Uniqueness and memorability are the benchmark for environmental slogans. It is not easy to achieve this, but when the environmental slogan works, it communicates in a way that is hard to beat. And if it can do so exclusively, it becomes part of that brand. Stadtwerke Berlin [Municipal Utilities Berlin] believed it was home and dry with its slogan. And rightly so?
Developing a protectable lifestyle brand is not easy. On the one hand, it should convey a clear message that benefits the company. On the other hand, it should be able to be protected as a trade mark. In practice, it is a balancing act! The case below provides some guidance.
Signs that use the term ‘gourmet’ are very popular in relation to food products, not least because they indicate a higher-quality item. However, as an EU trademark, these signs have already been refused 50 times – because they are classed as advertising material only. They praise one’s own products, but they do not indicate the product’s origin as coming from a specific company.
A great environmental slogan as part of one’s brand can be a game changer. Ultimately, it helps the general public remember a company’s core message about its products or services. However, one can also encounter limitations when attempting to build such a brand monopoly.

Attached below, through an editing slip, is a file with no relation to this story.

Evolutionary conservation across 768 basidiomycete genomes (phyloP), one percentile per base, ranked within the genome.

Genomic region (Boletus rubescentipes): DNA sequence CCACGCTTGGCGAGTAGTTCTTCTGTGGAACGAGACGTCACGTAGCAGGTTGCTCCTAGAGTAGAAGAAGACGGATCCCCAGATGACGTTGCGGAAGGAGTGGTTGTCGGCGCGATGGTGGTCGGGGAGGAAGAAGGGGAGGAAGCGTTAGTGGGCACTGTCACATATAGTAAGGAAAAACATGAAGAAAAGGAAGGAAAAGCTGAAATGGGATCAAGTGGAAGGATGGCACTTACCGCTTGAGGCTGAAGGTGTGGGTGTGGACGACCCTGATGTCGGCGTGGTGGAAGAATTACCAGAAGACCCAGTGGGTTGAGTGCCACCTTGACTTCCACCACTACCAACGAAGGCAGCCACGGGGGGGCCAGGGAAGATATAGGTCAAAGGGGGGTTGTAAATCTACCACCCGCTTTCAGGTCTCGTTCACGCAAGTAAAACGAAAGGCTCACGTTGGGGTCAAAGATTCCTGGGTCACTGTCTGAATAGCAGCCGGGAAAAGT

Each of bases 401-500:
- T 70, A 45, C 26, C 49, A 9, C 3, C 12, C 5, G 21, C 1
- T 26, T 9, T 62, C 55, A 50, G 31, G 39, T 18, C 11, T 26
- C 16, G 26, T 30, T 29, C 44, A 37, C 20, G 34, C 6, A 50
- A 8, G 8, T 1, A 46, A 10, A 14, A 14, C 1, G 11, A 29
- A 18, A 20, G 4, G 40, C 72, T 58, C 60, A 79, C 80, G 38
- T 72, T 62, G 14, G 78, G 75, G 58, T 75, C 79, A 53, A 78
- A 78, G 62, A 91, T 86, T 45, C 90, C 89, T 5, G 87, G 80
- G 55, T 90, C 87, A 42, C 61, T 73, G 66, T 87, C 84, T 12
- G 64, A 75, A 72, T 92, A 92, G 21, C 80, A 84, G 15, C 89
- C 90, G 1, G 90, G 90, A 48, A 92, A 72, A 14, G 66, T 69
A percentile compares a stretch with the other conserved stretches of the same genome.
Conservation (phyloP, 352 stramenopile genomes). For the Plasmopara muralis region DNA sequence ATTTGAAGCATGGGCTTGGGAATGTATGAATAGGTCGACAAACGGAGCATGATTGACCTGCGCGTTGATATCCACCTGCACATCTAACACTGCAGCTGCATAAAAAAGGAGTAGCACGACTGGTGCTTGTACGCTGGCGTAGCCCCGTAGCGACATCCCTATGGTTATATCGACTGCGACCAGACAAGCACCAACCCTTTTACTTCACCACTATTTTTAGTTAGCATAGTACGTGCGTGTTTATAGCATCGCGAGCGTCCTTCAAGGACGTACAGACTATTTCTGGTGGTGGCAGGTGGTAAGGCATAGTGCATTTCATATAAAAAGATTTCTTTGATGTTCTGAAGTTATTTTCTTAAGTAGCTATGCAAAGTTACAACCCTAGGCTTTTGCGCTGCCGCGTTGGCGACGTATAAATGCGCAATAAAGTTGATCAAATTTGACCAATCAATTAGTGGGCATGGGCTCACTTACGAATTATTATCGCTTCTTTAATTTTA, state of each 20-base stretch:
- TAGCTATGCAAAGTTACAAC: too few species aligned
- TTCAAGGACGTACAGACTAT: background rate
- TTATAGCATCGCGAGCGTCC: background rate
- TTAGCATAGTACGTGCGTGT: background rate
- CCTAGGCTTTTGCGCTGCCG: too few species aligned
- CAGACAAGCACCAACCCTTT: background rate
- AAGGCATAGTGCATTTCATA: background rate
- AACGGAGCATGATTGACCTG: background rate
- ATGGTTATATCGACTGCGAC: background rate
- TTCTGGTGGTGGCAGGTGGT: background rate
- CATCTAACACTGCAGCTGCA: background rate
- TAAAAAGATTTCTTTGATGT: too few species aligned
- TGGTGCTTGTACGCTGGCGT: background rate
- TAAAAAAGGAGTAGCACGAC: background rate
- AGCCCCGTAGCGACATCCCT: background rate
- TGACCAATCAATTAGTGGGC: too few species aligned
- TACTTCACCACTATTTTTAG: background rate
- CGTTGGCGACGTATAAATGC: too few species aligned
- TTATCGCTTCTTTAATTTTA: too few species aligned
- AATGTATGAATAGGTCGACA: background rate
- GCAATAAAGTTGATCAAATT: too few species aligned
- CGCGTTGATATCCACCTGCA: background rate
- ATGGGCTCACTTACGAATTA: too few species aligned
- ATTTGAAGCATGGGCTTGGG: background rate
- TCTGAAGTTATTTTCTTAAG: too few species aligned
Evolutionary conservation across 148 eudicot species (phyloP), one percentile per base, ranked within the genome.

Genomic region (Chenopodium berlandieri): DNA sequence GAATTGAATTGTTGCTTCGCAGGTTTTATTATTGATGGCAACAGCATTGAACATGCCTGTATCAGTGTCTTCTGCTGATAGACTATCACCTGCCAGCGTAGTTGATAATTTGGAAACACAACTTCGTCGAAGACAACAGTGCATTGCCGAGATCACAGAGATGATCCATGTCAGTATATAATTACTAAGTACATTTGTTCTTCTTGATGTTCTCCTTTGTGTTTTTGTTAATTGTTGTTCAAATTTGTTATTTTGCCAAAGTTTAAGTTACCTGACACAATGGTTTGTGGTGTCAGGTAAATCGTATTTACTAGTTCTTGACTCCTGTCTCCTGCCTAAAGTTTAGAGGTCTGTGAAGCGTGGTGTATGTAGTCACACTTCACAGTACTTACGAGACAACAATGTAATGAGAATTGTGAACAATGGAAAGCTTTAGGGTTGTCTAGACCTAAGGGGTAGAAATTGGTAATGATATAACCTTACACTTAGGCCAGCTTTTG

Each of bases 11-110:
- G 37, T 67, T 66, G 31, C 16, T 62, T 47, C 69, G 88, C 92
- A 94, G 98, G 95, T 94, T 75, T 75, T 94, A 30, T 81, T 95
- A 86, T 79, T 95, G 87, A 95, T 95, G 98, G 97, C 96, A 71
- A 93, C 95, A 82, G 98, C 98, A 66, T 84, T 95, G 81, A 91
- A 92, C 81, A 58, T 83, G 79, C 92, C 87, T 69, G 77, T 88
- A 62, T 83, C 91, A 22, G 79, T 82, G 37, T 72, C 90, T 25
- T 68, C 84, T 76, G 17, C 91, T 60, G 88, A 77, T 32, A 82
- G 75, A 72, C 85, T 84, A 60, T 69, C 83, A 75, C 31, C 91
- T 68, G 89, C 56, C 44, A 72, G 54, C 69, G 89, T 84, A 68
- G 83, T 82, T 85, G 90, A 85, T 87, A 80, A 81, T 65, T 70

Catchy slogans are popular marketing tools for products and services. They are therefore often protected as trade marks. However, the greater their advertising impact, the stricter the requirements for their genuine use. Read what Apple had to learn in this context.
Taglines are a popular means of communication for companies. But when are they registrable as a trade mark and when can they be infringed?
A symbol of a company’s green credentials can attract customers. Under what circumstances could such terms be used in advertising? And can they be protected as a trademark?
Every company wants to present itself as sustainable and environmentally friendly. Brands that suggest this, or that can validly make this claim, benefit from greater popularity. Brands that score highly in terms of sustainability often achieve more sales. Yet why do these projects so often fail? And why do they fall short of providing the necessary value, given the money that has been invested in them? That’s what a well-known shirt manufacturer has recently had to find out.